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Press Release: Village Group Hails Reversal of City Ruling It Fought Which Would Have Allowed Hi-Rise Residential Development in Manufacturing Zones

l - r: members of UFCW Local 342; Andrew Berman, Executive Director, GVSHP; State Senator Thomas Duane; Congress Member Jerrold Nadler; City Council Member Christine Quinn; Assembly Member Deborah Glick

Manhattan -- Save Gansevoort Market and the Greenwich Village Society for Historic Preservation (SGM/GVSHP) were joined by scores of meatpackers and the Meatpackers Union (UFCW Local 342), Congress Member Jerrold Nadler, State Senator Tom Duane, Council Member Christine Quinn, Assembly Member Deborah Glick, the Historic Districts Council, merchants and residents for a rally today to expose and condemn a plan by a developer to circumvent the law and build a 450 foot tall residential high rise at 848 Washington Street in the meatpacking district.  SGM/GVSHP obtained a document showing that the Department of Buildings (DOB) was colluding with the developer to skirt the law and bypass public review procedures by claiming he was building an as-of-right hotel, when in fact the development would be about half apartments (CLICK HERE TO VIEW DOCUMENT). 

The M1-5 zoning for the area prohibits residential development, although it does allow hotel development.  The developer failed in his attempts earlier this year to get a variance from the Board of Standards and Appeals to allow residential development after an enormous outcry from the preservationists, meatpackers, merchants, residents, and elected officials gathered at today's press conference, among others (CLICK HERE FOR WITHDRAWAL LETTER). 

SGM/GVSHP today released a letter co-signed by Congress Member Jerrold Nadler, State Senator Tom Duane, City Council Member Christine Quinn, and Assembly Member Deborah Glick asking the Mayor to intervene and prevent DOB from approving this end run around the law, (CLICK HERE FOR LETTER) pointing out that the Mayor himself and several of his agencies have stated strong support for preserving the mix of uses, the scale, and the historic features of this neighborhood (click HERE and HERE for examples).  SGM/GVSHP also released letters to the NYC Landmarks Preservation Commission, which just a month a go designated much of this neighborhood a historic district, urging them to move forward on designating the block including the proposed development and adjacent blocks part of the new historic district (CLICK HERE FOR LETTER).  These blocks were part of the originally proposed historic district and contain historic buildings which were, along with the rest of the neighborhood, determined eligible for listing on the State and National Register of Historic Places by the New York State officials.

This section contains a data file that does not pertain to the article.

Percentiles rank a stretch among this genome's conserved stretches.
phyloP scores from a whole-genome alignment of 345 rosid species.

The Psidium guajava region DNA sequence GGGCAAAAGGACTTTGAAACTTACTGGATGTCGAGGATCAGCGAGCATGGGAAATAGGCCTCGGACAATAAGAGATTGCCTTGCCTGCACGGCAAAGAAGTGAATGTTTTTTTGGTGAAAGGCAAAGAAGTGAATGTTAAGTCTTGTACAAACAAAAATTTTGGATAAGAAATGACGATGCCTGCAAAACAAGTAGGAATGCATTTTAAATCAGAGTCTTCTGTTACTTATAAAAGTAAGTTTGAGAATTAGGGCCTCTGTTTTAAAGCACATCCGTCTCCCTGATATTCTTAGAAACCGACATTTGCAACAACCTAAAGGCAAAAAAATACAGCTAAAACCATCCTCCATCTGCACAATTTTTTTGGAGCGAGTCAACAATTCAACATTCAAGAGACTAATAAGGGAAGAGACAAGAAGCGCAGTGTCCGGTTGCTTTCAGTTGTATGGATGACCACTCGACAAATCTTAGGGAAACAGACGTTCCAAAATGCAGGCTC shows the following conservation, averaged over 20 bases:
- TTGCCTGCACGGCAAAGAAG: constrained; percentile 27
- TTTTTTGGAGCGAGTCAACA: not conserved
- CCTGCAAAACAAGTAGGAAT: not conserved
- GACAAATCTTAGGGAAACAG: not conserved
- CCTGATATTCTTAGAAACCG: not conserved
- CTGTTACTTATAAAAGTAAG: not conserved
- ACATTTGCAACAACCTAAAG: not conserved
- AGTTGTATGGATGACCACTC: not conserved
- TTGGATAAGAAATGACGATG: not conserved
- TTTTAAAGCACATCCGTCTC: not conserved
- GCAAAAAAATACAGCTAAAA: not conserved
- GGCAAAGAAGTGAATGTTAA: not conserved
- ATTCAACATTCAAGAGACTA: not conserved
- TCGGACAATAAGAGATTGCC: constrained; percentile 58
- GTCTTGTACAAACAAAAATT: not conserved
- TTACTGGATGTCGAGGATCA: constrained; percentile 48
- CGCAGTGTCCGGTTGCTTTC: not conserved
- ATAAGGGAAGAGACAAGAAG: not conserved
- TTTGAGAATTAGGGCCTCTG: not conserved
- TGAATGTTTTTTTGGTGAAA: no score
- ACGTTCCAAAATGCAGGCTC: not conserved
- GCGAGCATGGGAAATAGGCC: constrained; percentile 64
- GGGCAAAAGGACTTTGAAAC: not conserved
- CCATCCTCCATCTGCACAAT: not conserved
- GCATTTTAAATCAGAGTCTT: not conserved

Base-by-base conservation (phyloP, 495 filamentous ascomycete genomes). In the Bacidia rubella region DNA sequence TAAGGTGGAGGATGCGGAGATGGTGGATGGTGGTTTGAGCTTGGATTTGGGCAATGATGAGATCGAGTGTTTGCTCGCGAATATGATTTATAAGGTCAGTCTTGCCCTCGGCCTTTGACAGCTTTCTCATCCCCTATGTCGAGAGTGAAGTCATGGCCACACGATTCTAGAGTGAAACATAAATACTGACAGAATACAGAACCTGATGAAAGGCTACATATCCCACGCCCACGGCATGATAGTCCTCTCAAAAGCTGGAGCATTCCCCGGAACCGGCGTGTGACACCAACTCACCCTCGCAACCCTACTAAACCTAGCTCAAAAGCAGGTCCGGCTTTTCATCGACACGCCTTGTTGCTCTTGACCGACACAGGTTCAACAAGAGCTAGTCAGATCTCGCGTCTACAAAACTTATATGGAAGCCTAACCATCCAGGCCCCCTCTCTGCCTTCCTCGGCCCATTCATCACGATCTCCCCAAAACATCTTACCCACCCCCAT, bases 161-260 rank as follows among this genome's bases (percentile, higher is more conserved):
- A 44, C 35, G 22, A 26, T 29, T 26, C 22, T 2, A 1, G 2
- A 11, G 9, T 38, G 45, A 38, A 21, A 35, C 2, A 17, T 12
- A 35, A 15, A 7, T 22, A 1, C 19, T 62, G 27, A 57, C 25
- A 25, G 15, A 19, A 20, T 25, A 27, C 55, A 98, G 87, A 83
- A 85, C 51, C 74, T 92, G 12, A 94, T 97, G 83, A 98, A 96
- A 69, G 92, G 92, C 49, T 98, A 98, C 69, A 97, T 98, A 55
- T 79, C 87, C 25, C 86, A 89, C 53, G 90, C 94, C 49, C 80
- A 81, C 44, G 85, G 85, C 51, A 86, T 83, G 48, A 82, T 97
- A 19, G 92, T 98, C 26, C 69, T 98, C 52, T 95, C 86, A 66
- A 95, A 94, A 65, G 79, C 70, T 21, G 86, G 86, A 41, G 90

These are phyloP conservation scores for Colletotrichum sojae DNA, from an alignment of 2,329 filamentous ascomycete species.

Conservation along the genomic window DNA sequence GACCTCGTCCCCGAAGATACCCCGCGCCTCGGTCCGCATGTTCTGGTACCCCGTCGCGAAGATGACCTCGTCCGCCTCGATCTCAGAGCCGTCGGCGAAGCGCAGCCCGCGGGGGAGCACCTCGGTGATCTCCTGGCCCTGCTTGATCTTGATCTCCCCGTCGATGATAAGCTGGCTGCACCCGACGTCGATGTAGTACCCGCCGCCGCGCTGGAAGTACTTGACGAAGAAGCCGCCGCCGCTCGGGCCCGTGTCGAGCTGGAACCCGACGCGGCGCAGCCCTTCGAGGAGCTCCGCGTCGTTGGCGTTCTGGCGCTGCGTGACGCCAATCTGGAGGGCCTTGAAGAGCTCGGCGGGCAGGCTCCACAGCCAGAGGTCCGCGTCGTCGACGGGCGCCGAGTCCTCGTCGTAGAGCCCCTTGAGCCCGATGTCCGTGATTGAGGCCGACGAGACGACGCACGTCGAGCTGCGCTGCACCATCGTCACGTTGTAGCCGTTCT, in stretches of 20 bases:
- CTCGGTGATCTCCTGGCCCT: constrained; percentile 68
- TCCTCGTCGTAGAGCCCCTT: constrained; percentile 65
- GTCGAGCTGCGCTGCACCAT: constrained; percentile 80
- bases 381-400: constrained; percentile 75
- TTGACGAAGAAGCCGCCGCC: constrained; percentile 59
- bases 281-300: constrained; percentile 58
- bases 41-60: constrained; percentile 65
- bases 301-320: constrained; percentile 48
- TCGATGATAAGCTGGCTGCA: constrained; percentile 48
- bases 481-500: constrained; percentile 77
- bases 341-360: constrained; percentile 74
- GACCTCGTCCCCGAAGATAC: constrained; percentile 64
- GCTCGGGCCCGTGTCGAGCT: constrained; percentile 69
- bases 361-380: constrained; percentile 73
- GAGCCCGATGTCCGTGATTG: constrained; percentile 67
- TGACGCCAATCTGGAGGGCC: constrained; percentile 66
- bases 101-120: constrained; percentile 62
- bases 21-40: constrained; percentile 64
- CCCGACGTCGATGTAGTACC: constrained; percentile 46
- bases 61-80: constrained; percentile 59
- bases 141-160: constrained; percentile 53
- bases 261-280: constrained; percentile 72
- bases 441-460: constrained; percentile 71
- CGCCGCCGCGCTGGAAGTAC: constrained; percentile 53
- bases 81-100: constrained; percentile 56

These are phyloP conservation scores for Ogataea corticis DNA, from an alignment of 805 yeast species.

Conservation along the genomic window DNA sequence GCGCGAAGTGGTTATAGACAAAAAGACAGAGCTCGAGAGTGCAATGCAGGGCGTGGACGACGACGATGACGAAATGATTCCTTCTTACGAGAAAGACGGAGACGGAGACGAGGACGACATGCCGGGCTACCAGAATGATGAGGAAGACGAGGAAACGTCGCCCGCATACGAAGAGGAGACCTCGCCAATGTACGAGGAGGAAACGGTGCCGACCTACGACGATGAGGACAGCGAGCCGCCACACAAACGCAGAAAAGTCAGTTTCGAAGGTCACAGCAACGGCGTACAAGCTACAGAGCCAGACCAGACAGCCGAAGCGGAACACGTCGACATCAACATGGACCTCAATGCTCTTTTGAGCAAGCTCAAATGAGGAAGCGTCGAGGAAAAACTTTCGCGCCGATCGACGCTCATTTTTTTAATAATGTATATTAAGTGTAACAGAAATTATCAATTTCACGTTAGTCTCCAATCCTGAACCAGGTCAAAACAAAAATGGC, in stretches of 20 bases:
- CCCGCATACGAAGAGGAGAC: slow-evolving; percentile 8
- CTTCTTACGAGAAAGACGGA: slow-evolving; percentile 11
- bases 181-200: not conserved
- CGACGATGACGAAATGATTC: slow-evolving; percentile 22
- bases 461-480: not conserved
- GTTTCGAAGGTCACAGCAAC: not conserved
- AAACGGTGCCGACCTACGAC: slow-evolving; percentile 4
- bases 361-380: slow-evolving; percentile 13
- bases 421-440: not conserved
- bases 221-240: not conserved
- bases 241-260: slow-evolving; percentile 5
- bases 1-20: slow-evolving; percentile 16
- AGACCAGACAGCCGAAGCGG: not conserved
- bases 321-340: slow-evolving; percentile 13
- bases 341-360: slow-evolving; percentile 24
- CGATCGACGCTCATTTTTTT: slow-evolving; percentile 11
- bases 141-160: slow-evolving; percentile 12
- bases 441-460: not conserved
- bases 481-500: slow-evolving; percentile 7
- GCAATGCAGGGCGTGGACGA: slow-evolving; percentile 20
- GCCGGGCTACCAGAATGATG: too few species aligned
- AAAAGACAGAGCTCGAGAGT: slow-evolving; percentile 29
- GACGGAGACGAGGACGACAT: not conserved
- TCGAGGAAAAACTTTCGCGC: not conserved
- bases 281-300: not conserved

"With the Department of Buildings� help, this developer is trying to sneak a 450 foot tall trojan horse into the Meatpacking District, and we are here to expose this fraud," said GVSHP and SGM Executive Director Andrew Berman.  "This plan is a dangerous scam and an utter sham;" continued Berman, "it would result in the destruction of the 50 meatpacking businesses in the neighborhood and the 500 unionized jobs they provide, as well as pushing dozens of bars, clubs, restaurants, and other businesses out of the area.  These are businesses which located here legally knowing that residential development is prohibited in the Meatpacking district, to avoid the conflicts about noise, truck deliveries, and late night traffic which they would face if they were located virtually anyplace else in Manhattan."